Sunday, 10 March 2013

HELL YEAH! (Blog Update 10/03/2013)

Yo! Welcome ladies, gentlemen and gamers to another long-awaited update here at Sonic Punch Line!

First things first; again very, very, VERY sorry about the lack of blog updates recently. It was a hectic couple of weeks trying to figure out how to fit the newest gameplay feature into the logic structure of  Bubble Virtuoso. Well, I'm proud to announce that the newest feature for Bubble Virtuoso is now finally implemented and fully working!

The Return of the Gauge

See that gauge up at the upper right corner? Yeah, the gauge which I once used to display time now makes its return for its new role as the feature that will make Bubble Virtuoso feel more competitive - enter, the Bubble Time gauge.

Stop - Bubble Time!

I won't be getting into specifics into what exactly Bubble Time does, but I can explain how I came up with the idea and the long road to actually making it part of the Bubble Virtuoso experience.

The Idea

I've came up with the idea of the Bubble Time gauge back when I was brewing up a concept image of what Bubble Virtuoso might look like during gameplay (read: "A Quickie (Blog Update 27/01/2013)"). At that time, Bubble Virtuoso - all things considered - is no longer a game about trying to get past as many waves as possible. From the original conception of Bubble Virtuoso to what it is now, the game is now a game where the player has to achieve the highest score possible. This is evidenced by the removal of wave indicator which would otherwise show how many waves has been completed by the player. What were left back then were the necessary things needed to calculate score - score keeping, formulas needed to award points and bonuses and a combo system that affects incoming scores.

However, I felt that if left the way it was, Bubble Virtuoso would not feel competitive. One thing I thought of was that the game needed something that rewards the player for performing combos as well as speedily completing waves. That was when I decided to create Bubble Time.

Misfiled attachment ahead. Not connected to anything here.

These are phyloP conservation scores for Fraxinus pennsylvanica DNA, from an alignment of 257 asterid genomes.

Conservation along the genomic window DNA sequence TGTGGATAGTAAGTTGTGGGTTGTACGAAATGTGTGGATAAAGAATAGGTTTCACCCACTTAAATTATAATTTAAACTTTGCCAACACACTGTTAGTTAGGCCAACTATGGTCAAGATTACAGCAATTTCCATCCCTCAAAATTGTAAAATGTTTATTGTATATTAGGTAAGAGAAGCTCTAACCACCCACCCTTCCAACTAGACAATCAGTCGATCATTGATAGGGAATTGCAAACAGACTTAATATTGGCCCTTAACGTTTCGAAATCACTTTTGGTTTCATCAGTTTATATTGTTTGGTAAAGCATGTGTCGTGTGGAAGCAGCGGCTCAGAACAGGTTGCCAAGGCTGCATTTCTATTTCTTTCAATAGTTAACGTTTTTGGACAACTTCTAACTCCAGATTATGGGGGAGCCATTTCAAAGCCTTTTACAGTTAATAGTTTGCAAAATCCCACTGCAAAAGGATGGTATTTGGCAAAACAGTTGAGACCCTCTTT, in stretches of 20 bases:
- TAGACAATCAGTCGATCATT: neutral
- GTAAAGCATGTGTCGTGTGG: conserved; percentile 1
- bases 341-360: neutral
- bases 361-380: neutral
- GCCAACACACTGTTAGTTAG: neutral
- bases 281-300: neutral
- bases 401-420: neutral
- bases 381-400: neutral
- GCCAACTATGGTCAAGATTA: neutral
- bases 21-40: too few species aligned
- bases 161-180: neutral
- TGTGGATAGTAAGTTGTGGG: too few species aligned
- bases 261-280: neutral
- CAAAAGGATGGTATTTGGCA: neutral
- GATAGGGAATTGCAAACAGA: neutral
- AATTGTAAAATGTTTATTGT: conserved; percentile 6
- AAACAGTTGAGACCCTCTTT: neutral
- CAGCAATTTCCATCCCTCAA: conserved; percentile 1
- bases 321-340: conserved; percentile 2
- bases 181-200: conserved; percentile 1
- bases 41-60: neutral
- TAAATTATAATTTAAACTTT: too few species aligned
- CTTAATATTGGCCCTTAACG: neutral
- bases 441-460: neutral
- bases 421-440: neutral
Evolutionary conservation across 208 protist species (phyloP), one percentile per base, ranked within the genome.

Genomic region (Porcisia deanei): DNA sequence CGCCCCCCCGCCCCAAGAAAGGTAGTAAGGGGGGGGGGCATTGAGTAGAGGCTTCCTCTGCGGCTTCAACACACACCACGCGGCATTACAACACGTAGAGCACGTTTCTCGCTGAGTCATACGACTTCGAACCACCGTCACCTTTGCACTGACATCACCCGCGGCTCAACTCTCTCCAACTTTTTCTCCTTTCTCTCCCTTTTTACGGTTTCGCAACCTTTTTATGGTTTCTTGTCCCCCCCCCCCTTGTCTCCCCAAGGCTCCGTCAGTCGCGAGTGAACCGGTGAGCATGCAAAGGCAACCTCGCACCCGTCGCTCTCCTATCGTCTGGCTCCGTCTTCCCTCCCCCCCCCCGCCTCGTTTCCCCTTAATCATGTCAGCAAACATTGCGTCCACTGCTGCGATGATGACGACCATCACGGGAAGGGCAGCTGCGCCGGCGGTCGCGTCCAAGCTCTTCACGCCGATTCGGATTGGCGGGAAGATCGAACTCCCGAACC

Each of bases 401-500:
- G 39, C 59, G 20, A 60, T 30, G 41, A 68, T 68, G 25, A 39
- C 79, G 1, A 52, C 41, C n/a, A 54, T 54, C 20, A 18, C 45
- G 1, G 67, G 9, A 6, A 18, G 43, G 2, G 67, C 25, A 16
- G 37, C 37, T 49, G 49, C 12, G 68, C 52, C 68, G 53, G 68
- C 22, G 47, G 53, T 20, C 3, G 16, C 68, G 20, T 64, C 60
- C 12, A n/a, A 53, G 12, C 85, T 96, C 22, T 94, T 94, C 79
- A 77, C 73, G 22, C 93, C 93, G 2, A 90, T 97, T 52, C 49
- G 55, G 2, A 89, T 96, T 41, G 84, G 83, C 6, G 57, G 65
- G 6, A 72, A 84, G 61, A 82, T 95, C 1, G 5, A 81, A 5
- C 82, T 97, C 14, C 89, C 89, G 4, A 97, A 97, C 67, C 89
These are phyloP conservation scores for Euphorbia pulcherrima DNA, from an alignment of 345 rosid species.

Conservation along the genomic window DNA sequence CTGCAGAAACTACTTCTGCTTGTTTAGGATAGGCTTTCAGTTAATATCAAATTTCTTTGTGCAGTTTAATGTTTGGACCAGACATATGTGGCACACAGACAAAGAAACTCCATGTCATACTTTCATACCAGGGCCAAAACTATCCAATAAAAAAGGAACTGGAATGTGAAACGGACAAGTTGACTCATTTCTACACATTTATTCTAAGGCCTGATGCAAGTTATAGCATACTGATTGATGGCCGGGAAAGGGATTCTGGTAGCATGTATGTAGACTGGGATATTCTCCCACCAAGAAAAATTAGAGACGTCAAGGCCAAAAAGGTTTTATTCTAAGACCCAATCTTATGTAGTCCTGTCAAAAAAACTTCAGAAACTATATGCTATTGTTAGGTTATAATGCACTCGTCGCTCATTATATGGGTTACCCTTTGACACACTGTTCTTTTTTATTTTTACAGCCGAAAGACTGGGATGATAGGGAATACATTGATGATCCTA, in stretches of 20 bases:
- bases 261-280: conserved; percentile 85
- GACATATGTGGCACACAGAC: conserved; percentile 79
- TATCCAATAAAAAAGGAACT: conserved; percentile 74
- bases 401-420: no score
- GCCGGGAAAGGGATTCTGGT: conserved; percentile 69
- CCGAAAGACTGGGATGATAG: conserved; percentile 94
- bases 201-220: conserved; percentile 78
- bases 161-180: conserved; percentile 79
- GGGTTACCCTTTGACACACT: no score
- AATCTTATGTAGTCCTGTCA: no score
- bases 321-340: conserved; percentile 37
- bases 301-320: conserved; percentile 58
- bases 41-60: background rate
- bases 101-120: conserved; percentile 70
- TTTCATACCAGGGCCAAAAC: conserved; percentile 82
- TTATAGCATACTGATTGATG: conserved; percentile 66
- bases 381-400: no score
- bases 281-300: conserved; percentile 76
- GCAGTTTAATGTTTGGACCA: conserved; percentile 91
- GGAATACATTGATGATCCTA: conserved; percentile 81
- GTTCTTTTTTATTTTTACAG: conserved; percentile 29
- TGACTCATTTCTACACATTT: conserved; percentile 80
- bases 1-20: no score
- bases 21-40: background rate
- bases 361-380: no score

The Gauge

It took a bit of time for me to decide how the gauge itself would work, but in the end I decided for a Beatmania / Dance Dance Revolution styled gauge where there is a constant decay rate regardless of the percentage of fill.

So knowing what I want I started looking up some Playmaker examples that deals with something similar to health bars afflicted with damage-over-time. Some notable examples I've encountered included the stamina bar example found at this thread at the PlayMaker forums and the poison damage tutorial featured in this blog entry that I found whilst waiting for a bus. However, none of those examples really helped in what I was really looking for, so I ended up having to figure it out by myself.

What I've learnt whilst planning out the logic behind such a gauge is that although it may look simple it was actually a complex affair (at least at my level). The final logic behind the gauge's FSM was a mixture of the logic in the stamina bar example and other FSMs that I've created for the game's other components. The crux of the problem I've faced during the development of the basic gauge was the situation where the popping of the bubbles would add to the gauge's fill while the gauge still maintained a consistent decay rate. It took a couple of tries but I finally realized that the bubbles being popped needed to modify BOTH the gauge's fill AND the time needed for the gauge to decay from the current fill rate down to zero. Additionally, I also learnt that the gauge's FSM needed to perform tests to check for the "empty", "have fill" and "full" states of gauge's fill in order to behave properly in various circumstances.

Once the gauge is finally functional (right down to the method of activating Bubble Time after which the gauge would decay from full to nil at a set amount of time), it was time to move on to find out how to make the gauge perform its main function.